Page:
Pethealth Inc.
TSX : PTZ

Pethealth Inc.

March 25, 2010 09:01 ET

Tiny Parasites Can Fell Even the Biggest Dog

As mosquito season approaches, protect your pets against heartworm

KANSAS CITY, MISSOURI--(Marketwire - March 25, 2010) - Pethealth Inc. (TSX:PTZ) -

Woolly is one lucky mammoth. The massive all-white Pyrenees had been a stray, roaming the woods near a mosquito-infested lake, his only food the scraps provided by sympathetic campers, when he was found and taken to a city shelter.

There, he met Tom Lancaster, an animal lover who was willing to take on the friendly dog – and his health problems.

"He was underweight when we got him from the shelter and we knew they hadn't been testing for heartworms. We pretty much assumed it would be an issue," says the 40-year-old Lancaster.

Sure enough, Woolly turned out to have an advanced case of the potentially fatal heartworm disease, which is carried by mosquitoes. A single bite from an infected insect is enough to pass on the parasites. He also had ehrlichiosis, a disease carried by ticks.

Three months of treatments followed, at a cost of more than $700. Woolly had to be kept still for six weeks following each of two injections with an arsenic-based drug that kills adult heartworms. No walks. He wasn't even allowed to climb stairs.

"We had to confine him to the first floor of the house," says Lancaster, who works as a consultant to non-profits. "It was really difficult. When the other two dogs would go out on walks…well, there's no explaining to one why he can't go."

Woolly had to stay at the vet's for 24 to 48 hours after each injection of Immiticide. Dogs must be kept restrained after treatment because, as the worms die, they break into pieces that can cause fatal blood clots and the effect is more lethal if the dog is exercising.

Heartworm larvae transmitted by mosquitoes grow inside their host to an adult size of as long to 12 inches, and make their way through the bloodstream into an animal's heart and lungs. A dog can have has many as 250 heartworms in its body. Occasionally, heartworms in a severely infected dog will migrate into the large vein between the liver and the heart, where they can cause sudden collapse and death within two to three days, according to the American Heartworm Society.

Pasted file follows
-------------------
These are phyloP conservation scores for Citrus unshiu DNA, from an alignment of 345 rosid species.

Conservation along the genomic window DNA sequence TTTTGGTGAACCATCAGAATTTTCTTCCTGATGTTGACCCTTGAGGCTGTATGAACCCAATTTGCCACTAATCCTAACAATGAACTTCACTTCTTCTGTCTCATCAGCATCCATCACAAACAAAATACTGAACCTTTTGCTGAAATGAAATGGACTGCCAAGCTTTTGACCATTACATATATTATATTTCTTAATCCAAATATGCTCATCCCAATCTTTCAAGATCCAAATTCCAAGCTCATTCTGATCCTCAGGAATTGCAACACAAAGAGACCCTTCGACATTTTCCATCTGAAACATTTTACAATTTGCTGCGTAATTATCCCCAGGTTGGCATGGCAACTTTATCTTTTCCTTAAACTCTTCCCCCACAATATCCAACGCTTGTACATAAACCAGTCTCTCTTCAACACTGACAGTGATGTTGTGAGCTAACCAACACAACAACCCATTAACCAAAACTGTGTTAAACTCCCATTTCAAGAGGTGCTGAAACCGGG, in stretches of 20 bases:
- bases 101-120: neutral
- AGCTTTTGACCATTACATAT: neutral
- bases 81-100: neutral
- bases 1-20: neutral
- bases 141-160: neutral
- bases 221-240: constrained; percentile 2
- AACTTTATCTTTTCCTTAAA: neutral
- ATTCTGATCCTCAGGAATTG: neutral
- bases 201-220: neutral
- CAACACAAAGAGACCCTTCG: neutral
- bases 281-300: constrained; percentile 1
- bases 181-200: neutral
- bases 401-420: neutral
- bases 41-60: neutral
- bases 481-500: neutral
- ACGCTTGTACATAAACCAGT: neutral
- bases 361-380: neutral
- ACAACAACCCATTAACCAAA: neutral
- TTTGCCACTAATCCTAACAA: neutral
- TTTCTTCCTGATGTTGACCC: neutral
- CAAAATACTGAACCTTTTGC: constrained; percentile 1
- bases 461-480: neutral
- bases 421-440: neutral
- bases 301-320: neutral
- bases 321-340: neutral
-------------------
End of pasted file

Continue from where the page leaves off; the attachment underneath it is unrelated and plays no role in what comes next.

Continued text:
Dogs that have heartworms usually show no symptoms in the early stages, later progressing to a mild to severe cough, wheezing and difficulty breathing, loss of appetite and weight loss.

Although treatment is expensive, costing as much as $1,000 or more and often requiring hospitalization, heartworm disease can usually be successfully treated.

Today, Woolly – who now tips the scales at 120 pounds – is completely recovered. "He's great," says Lancaster. "He's such a loving dog. I had my mother up here for a visit recently and he just lay at her feet for the entire time."

Woolly was also lucky that his new owner had been given a ShelterCare insurance gift policy at the shelter, which covered the cost of his treatment. "The insurance was wonderful," says Lancaster. "It was my first time having pet insurance, but the shelter heartily endorsed it." When his pet insurance gift policy ran out, Lancaster purchased additional coverage.

All three of his dogs are now on heartworm preventive, says Lancaster. "It's an expense, but it's nothing compared to the expense and trouble and difficulty – and discomfort – of going through heartworm treatment," he says. "Having lived through the experience, I know."

Although heartworm disease is found in all 50 states, it's most prevalent within 150 miles of the Atlantic and Gulf coasts, from the Gulf of Mexico to New Jersey, and along the Mississippi River and its major tributaries, says the Heartworm Society. Among dogs that have not been given heartworm preventive, infection rates of up to 45 percent have been reported in these areas.

You can protect your pets by keeping them away from places that harbor mosquitoes, such as ponds or standing water, and using monthly preventive medication.

Pet owners can find more information on heartworm and how to prevent it by visiting www.Petango.com. For heartworm medications, pet owners can also visit www.ThePetangoStore.com.

About Petango.com
Launched in May, 2009, Petango.com is one of the leading pet adoption and pet authority websites in North America. Petango.com allows visitors to perform real-time searches for pets available for adoption from more than 1300 North American shelters, browse authoritative pet related articles, have questions answered by pet experts and participate in an active pet community. To experience all this and more, visit www.petango.com.

About The Petango Store
ThePetangoStore.com offers a full range of pet medications and pet specialty supplies, including heartworm brand names such as Heartgard, Advantage, Frontline, and K9. With up to 30% savings and free basic shipping, ThePetangoStore.com is the destination of choice for smart shoppers online.

Contact Information

  • Media Contact:
    Pethealth Inc.
    Susan Arts
    Vice President, Marketing
    (905) 842-2615